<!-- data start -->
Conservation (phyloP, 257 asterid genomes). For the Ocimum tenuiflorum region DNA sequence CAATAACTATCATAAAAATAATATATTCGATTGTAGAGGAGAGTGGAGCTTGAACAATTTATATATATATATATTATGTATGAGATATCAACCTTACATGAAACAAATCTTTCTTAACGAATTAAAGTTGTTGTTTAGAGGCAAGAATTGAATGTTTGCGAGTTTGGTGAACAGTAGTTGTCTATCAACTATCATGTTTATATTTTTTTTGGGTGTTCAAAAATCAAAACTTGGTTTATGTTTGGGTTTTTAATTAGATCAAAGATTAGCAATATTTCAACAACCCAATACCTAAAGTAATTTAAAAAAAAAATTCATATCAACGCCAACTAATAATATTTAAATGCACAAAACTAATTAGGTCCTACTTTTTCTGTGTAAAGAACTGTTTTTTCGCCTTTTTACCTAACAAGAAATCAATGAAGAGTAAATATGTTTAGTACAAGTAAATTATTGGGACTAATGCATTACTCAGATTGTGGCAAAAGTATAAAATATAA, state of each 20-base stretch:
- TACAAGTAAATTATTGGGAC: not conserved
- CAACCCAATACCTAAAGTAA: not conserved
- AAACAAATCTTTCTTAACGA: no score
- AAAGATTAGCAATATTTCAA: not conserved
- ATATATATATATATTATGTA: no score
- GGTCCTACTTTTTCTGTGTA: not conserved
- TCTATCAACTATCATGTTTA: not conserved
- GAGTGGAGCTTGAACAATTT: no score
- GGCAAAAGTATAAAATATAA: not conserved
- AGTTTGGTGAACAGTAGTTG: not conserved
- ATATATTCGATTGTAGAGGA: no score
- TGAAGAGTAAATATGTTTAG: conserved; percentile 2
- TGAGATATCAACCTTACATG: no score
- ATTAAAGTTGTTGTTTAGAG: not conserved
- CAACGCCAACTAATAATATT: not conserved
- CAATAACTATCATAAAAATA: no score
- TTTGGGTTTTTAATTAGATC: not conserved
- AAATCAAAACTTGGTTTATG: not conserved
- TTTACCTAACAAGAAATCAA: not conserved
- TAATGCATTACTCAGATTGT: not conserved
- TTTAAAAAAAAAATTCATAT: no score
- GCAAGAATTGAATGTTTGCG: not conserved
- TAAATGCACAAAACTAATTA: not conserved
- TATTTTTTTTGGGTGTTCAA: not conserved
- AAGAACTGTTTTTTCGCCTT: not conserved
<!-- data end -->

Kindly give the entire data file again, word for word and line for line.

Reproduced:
Conservation (phyloP, 257 asterid genomes). For the Ocimum tenuiflorum region DNA sequence CAATAACTATCATAAAAATAATATATTCGATTGTAGAGGAGAGTGGAGCTTGAACAATTTATATATATATATATTATGTATGAGATATCAACCTTACATGAAACAAATCTTTCTTAACGAATTAAAGTTGTTGTTTAGAGGCAAGAATTGAATGTTTGCGAGTTTGGTGAACAGTAGTTGTCTATCAACTATCATGTTTATATTTTTTTTGGGTGTTCAAAAATCAAAACTTGGTTTATGTTTGGGTTTTTAATTAGATCAAAGATTAGCAATATTTCAACAACCCAATACCTAAAGTAATTTAAAAAAAAAATTCATATCAACGCCAACTAATAATATTTAAATGCACAAAACTAATTAGGTCCTACTTTTTCTGTGTAAAGAACTGTTTTTTCGCCTTTTTACCTAACAAGAAATCAATGAAGAGTAAATATGTTTAGTACAAGTAAATTATTGGGACTAATGCATTACTCAGATTGTGGCAAAAGTATAAAATATAA, state of each 20-base stretch:
- TACAAGTAAATTATTGGGAC: not conserved
- CAACCCAATACCTAAAGTAA: not conserved
- AAACAAATCTTTCTTAACGA: no score
- AAAGATTAGCAATATTTCAA: not conserved
- ATATATATATATATTATGTA: no score
- GGTCCTACTTTTTCTGTGTA: not conserved
- TCTATCAACTATCATGTTTA: not conserved
- GAGTGGAGCTTGAACAATTT: no score
- GGCAAAAGTATAAAATATAA: not conserved
- AGTTTGGTGAACAGTAGTTG: not conserved
- ATATATTCGATTGTAGAGGA: no score
- TGAAGAGTAAATATGTTTAG: conserved; percentile 2
- TGAGATATCAACCTTACATG: no score
- ATTAAAGTTGTTGTTTAGAG: not conserved
- CAACGCCAACTAATAATATT: not conserved
- CAATAACTATCATAAAAATA: no score
- TTTGGGTTTTTAATTAGATC: not conserved
- AAATCAAAACTTGGTTTATG: not conserved
- TTTACCTAACAAGAAATCAA: not conserved
- TAATGCATTACTCAGATTGT: not conserved
- TTTAAAAAAAAAATTCATAT: no score
- GCAAGAATTGAATGTTTGCG: not conserved
- TAAATGCACAAAACTAATTA: not conserved
- TATTTTTTTTGGGTGTTCAA: not conserved
- AAGAACTGTTTTTTCGCCTT: not conserved